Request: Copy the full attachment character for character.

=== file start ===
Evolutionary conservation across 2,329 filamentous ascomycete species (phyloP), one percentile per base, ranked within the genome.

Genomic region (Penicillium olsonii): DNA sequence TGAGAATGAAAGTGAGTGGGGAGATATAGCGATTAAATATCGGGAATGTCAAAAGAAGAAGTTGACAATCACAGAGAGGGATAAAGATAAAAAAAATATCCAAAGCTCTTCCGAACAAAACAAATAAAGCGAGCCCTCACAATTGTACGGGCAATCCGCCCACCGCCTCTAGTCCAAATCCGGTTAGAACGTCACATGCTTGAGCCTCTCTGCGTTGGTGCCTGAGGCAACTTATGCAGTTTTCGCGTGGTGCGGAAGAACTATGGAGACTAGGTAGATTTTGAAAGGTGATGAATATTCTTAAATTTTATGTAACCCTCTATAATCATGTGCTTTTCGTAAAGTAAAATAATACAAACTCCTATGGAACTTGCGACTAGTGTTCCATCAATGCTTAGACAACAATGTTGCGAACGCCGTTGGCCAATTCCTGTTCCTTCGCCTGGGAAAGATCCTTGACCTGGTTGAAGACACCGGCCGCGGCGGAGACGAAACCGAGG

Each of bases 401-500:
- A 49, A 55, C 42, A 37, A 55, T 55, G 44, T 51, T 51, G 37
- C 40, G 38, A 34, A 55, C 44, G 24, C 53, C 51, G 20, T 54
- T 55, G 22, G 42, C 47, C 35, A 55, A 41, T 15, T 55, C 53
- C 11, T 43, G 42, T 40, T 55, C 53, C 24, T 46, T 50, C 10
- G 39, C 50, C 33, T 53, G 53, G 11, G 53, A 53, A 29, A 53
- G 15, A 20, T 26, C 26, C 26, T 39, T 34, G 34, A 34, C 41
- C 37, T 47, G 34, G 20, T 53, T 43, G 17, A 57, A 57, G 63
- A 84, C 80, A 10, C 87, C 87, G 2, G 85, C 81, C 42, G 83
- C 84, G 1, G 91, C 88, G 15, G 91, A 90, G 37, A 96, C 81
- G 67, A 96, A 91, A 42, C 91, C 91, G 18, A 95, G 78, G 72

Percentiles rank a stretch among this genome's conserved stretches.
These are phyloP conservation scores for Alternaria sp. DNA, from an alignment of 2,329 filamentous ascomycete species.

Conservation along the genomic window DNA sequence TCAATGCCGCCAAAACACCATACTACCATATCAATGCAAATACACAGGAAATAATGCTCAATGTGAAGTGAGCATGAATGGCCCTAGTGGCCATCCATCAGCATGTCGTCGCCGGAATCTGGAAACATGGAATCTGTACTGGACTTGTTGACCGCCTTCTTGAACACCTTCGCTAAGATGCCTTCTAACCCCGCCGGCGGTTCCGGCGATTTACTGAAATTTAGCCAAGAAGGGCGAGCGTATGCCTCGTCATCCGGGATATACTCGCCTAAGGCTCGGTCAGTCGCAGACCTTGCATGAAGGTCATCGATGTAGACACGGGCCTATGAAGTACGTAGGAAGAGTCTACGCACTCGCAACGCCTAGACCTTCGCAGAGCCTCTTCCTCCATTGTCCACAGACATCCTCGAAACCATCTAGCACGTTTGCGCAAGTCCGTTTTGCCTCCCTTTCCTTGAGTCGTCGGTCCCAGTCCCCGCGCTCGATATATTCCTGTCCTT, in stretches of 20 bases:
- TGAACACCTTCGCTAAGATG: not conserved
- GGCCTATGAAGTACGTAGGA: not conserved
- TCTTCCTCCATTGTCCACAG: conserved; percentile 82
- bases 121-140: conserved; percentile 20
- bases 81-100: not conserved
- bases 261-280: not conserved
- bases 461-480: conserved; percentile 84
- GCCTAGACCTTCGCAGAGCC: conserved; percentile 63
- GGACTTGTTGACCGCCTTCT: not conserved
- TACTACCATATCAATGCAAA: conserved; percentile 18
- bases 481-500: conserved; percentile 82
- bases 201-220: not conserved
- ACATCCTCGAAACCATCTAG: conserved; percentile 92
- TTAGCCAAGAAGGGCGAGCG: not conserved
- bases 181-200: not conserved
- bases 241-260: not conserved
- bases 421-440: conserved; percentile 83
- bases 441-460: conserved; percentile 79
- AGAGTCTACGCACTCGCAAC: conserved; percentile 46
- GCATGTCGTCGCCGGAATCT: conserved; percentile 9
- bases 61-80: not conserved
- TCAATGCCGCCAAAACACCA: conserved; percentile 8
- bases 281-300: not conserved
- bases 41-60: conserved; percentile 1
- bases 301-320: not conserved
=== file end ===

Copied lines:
Evolutionary conservation across 2,329 filamentous ascomycete species (phyloP), one percentile per base, ranked within the genome.

Genomic region (Penicillium olsonii): DNA sequence TGAGAATGAAAGTGAGTGGGGAGATATAGCGATTAAATATCGGGAATGTCAAAAGAAGAAGTTGACAATCACAGAGAGGGATAAAGATAAAAAAAATATCCAAAGCTCTTCCGAACAAAACAAATAAAGCGAGCCCTCACAATTGTACGGGCAATCCGCCCACCGCCTCTAGTCCAAATCCGGTTAGAACGTCACATGCTTGAGCCTCTCTGCGTTGGTGCCTGAGGCAACTTATGCAGTTTTCGCGTGGTGCGGAAGAACTATGGAGACTAGGTAGATTTTGAAAGGTGATGAATATTCTTAAATTTTATGTAACCCTCTATAATCATGTGCTTTTCGTAAAGTAAAATAATACAAACTCCTATGGAACTTGCGACTAGTGTTCCATCAATGCTTAGACAACAATGTTGCGAACGCCGTTGGCCAATTCCTGTTCCTTCGCCTGGGAAAGATCCTTGACCTGGTTGAAGACACCGGCCGCGGCGGAGACGAAACCGAGG

Each of bases 401-500:
- A 49, A 55, C 42, A 37, A 55, T 55, G 44, T 51, T 51, G 37
- C 40, G 38, A 34, A 55, C 44, G 24, C 53, C 51, G 20, T 54
- T 55, G 22, G 42, C 47, C 35, A 55, A 41, T 15, T 55, C 53
- C 11, T 43, G 42, T 40, T 55, C 53, C 24, T 46, T 50, C 10
- G 39, C 50, C 33, T 53, G 53, G 11, G 53, A 53, A 29, A 53
- G 15, A 20, T 26, C 26, C 26, T 39, T 34, G 34, A 34, C 41
- C 37, T 47, G 34, G 20, T 53, T 43, G 17, A 57, A 57, G 63
- A 84, C 80, A 10, C 87, C 87, G 2, G 85, C 81, C 42, G 83
- C 84, G 1, G 91, C 88, G 15, G 91, A 90, G 37, A 96, C 81
- G 67, A 96, A 91, A 42, C 91, C 91, G 18, A 95, G 78, G 72

Percentiles rank a stretch among this genome's conserved stretches.
These are phyloP conservation scores for Alternaria sp. DNA, from an alignment of 2,329 filamentous ascomycete species.

Conservation along the genomic window DNA sequence TCAATGCCGCCAAAACACCATACTACCATATCAATGCAAATACACAGGAAATAATGCTCAATGTGAAGTGAGCATGAATGGCCCTAGTGGCCATCCATCAGCATGTCGTCGCCGGAATCTGGAAACATGGAATCTGTACTGGACTTGTTGACCGCCTTCTTGAACACCTTCGCTAAGATGCCTTCTAACCCCGCCGGCGGTTCCGGCGATTTACTGAAATTTAGCCAAGAAGGGCGAGCGTATGCCTCGTCATCCGGGATATACTCGCCTAAGGCTCGGTCAGTCGCAGACCTTGCATGAAGGTCATCGATGTAGACACGGGCCTATGAAGTACGTAGGAAGAGTCTACGCACTCGCAACGCCTAGACCTTCGCAGAGCCTCTTCCTCCATTGTCCACAGACATCCTCGAAACCATCTAGCACGTTTGCGCAAGTCCGTTTTGCCTCCCTTTCCTTGAGTCGTCGGTCCCAGTCCCCGCGCTCGATATATTCCTGTCCTT, in stretches of 20 bases:
- TGAACACCTTCGCTAAGATG: not conserved
- GGCCTATGAAGTACGTAGGA: not conserved
- TCTTCCTCCATTGTCCACAG: conserved; percentile 82
- bases 121-140: conserved; percentile 20
- bases 81-100: not conserved
- bases 261-280: not conserved
- bases 461-480: conserved; percentile 84
- GCCTAGACCTTCGCAGAGCC: conserved; percentile 63
- GGACTTGTTGACCGCCTTCT: not conserved
- TACTACCATATCAATGCAAA: conserved; percentile 18
- bases 481-500: conserved; percentile 82
- bases 201-220: not conserved
- ACATCCTCGAAACCATCTAG: conserved; percentile 92
- TTAGCCAAGAAGGGCGAGCG: not conserved
- bases 181-200: not conserved
- bases 241-260: not conserved
- bases 421-440: conserved; percentile 83
- bases 441-460: conserved; percentile 79
- AGAGTCTACGCACTCGCAAC: conserved; percentile 46
- GCATGTCGTCGCCGGAATCT: conserved; percentile 9
- bases 61-80: not conserved
- TCAATGCCGCCAAAACACCA: conserved; percentile 8
- bases 281-300: not conserved
- bases 41-60: conserved; percentile 1
- bases 301-320: not conserved